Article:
Duncan Honeybourne Piano

EM Records EMR CD070-71

This typically adventurous double-CD (packed with première recordings) opens with a 1938 Sonata from Birmingham’s Christopher Edmunds.

Two ardent and tumultuous movements in the Rachmaninoff vein are followed by a rather insouciant finale, and, if it’s hard to follow the stylistic thread, nevertheless such a solid piece suggests more of this forgotten oeuvre must be worth exploring.

The teenage Edgar Bainton’s Variations and Fugue are entirely orthodox in style, but accomplished and enjoyable; in fact, I wondered if they wouldn’t be more enjoyable in orchestral dress. Two more complex tone poems from the Twenties – mature, lyrical and limpid – exploit the pianistic idiom far more adventurously.

Without prior notice I doubt I’d have identified Essex as the inspiration behind Armstrong Gibbs’ effulgent and ecstatic Essex Rhapsody – clearly in 1921 this was a very different county. His 1940 Ballade is unsurprisingly bleaker, and not a million miles from the tragic Bridge Sonata in mood.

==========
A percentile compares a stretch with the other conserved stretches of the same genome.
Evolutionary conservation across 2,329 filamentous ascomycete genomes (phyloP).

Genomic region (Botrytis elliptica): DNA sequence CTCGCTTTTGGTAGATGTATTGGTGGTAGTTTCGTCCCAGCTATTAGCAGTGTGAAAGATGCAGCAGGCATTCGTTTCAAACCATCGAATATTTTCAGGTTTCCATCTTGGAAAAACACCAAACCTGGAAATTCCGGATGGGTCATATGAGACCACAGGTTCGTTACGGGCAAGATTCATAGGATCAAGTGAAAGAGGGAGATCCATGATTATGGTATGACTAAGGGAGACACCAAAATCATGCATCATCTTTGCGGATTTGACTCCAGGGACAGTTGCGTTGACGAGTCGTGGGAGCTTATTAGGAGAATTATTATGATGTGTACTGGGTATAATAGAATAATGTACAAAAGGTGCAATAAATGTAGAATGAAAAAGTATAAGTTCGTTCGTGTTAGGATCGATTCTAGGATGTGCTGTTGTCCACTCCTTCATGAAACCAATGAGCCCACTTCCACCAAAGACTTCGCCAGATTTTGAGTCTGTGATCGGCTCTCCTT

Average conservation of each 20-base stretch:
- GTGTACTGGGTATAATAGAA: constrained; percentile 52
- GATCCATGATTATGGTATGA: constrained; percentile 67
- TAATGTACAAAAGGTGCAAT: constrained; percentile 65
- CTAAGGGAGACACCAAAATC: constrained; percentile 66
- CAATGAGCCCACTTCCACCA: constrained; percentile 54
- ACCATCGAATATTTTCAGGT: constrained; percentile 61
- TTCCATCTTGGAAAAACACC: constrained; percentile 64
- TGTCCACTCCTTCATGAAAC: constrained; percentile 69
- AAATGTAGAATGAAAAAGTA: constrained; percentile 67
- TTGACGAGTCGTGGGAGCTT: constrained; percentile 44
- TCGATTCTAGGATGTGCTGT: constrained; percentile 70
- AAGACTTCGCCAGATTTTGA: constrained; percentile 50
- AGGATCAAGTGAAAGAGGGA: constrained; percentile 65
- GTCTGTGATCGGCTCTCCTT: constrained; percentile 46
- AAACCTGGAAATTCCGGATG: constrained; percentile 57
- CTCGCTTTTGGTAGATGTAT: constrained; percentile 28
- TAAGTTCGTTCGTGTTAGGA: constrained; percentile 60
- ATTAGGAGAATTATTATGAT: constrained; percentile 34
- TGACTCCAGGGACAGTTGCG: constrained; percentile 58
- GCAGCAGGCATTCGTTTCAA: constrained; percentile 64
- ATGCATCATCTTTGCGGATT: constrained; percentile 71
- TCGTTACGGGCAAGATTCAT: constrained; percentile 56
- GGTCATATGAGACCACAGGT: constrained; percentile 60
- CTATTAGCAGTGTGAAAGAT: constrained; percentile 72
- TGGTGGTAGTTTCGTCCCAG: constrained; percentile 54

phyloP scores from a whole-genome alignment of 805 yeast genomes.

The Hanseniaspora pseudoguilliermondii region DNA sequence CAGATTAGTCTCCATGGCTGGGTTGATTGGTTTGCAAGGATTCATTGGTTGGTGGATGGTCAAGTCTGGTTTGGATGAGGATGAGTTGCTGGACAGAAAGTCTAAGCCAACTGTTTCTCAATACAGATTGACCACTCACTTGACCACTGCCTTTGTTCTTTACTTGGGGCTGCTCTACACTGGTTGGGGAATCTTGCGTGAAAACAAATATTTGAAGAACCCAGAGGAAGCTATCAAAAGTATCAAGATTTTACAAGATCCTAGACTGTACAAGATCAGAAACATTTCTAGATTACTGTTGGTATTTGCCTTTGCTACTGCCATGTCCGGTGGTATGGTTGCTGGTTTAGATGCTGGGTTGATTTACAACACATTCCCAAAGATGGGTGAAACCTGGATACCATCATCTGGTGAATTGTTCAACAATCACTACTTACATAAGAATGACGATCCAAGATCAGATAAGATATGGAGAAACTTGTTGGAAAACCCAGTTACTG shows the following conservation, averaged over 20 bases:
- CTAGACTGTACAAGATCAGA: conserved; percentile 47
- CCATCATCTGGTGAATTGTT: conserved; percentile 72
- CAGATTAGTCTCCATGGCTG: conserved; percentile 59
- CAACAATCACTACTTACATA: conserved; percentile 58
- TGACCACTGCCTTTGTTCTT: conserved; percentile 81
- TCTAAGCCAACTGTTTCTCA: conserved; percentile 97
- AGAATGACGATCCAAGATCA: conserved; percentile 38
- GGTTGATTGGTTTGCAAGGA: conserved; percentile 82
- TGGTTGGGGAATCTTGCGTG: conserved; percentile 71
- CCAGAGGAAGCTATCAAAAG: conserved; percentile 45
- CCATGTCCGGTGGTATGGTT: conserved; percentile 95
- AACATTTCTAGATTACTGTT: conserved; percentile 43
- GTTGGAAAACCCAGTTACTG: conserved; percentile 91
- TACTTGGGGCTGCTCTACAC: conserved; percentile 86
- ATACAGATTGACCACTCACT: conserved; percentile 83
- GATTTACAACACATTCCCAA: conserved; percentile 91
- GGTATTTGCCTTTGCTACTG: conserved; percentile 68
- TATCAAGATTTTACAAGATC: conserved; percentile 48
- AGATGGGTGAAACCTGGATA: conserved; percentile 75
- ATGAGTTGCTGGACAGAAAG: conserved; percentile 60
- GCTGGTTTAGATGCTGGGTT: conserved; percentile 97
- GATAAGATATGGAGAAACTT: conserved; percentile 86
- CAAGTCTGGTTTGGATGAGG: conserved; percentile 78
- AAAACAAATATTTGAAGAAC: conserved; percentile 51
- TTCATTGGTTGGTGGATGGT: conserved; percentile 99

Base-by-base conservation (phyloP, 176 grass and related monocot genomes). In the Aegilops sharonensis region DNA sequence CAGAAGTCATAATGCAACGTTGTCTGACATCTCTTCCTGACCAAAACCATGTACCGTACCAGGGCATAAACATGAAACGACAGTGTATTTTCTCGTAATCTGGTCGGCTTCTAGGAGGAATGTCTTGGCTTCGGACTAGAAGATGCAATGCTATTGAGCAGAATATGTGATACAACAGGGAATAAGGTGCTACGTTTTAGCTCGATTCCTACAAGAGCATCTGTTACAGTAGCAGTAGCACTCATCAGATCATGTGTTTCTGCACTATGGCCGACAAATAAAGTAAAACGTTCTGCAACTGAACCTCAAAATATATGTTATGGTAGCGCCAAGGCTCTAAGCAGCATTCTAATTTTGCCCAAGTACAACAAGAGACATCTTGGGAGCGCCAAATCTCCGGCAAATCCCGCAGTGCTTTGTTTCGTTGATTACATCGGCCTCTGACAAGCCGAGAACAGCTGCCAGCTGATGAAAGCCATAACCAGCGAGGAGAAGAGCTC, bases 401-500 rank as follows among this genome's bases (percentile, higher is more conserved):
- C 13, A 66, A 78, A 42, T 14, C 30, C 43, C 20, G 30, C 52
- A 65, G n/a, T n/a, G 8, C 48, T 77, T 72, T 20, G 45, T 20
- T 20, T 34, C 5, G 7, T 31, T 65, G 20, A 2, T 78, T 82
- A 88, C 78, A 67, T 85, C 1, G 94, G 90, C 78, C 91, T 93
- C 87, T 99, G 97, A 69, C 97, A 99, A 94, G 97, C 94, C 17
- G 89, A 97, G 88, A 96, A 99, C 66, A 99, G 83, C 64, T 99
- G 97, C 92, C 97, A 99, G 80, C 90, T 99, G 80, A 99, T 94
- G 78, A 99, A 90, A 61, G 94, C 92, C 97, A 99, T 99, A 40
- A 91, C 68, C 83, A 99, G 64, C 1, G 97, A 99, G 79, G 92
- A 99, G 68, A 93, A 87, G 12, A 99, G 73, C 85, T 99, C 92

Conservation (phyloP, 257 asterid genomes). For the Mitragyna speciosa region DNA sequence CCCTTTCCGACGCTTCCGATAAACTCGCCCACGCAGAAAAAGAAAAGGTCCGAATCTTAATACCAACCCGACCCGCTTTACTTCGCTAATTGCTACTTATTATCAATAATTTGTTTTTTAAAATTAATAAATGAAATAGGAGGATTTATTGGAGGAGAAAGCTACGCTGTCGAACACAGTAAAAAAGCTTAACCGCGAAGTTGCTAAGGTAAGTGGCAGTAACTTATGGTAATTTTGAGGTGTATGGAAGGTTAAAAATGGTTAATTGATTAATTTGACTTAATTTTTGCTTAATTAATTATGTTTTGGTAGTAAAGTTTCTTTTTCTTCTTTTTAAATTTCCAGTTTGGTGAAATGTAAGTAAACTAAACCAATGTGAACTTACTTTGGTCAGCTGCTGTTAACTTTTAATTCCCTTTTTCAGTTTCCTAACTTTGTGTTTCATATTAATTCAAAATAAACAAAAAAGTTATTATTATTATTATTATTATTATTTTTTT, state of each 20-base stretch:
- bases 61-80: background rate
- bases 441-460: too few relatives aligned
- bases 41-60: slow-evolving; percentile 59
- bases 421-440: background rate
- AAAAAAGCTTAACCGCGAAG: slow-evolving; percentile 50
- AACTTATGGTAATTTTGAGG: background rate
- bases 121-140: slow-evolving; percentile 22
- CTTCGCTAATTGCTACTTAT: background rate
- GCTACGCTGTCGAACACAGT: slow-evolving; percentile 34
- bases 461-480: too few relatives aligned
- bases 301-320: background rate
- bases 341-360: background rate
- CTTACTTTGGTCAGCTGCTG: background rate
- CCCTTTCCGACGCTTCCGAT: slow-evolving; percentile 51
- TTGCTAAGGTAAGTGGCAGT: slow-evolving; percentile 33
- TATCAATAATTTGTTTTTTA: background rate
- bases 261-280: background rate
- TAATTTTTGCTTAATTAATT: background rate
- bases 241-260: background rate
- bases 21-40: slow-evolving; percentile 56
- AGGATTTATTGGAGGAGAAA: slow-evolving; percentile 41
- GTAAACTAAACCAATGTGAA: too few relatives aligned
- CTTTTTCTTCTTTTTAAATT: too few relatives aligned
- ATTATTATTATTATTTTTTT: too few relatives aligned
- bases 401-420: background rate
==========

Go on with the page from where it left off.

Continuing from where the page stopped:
Returning to Parry’s winsome and charming Shulbrede Tunes after some years I found myself thinking them rather slighter than I remembered; turning to Peter Jacob’s earlier recording I found both a bigger piano sound and a bigger performance, so that I wonder if the pianist hasn’t been a little too polite with this already somewhat genteel music.

The Bridge Sonata is the most accomplished and most familiar piece on the programmer. Once again, while I may have heard more vehement performances, Mr Honeybourne successfully conveys the bleak numbness that infuses this heartbroken work. 

Bridge’s pupil Britten is rarely thought of a composer for the piano, and after several hearings I still find his 1963 Night Piece rather anonymous. By contrast the 2017 Sonata by Richard Pantcheff (b. 1959) is a work which will both demand and repay much attention.

This Sonata seems to be more about questions than answers: a questing opening movement like a tongue probing a nagging tooth is followed by a remote and cool exploration of some profound depths, while the finale wrestles strenuously with a near Scriabin-esque devil: if the idiom is not of the very latest, the achievement is undeniable.

As ever with EM Records the very full booklet is a model of presentation and information – lots of photos – and on every count this set can be enthusiastically recommended.

Review by Kevin Mandry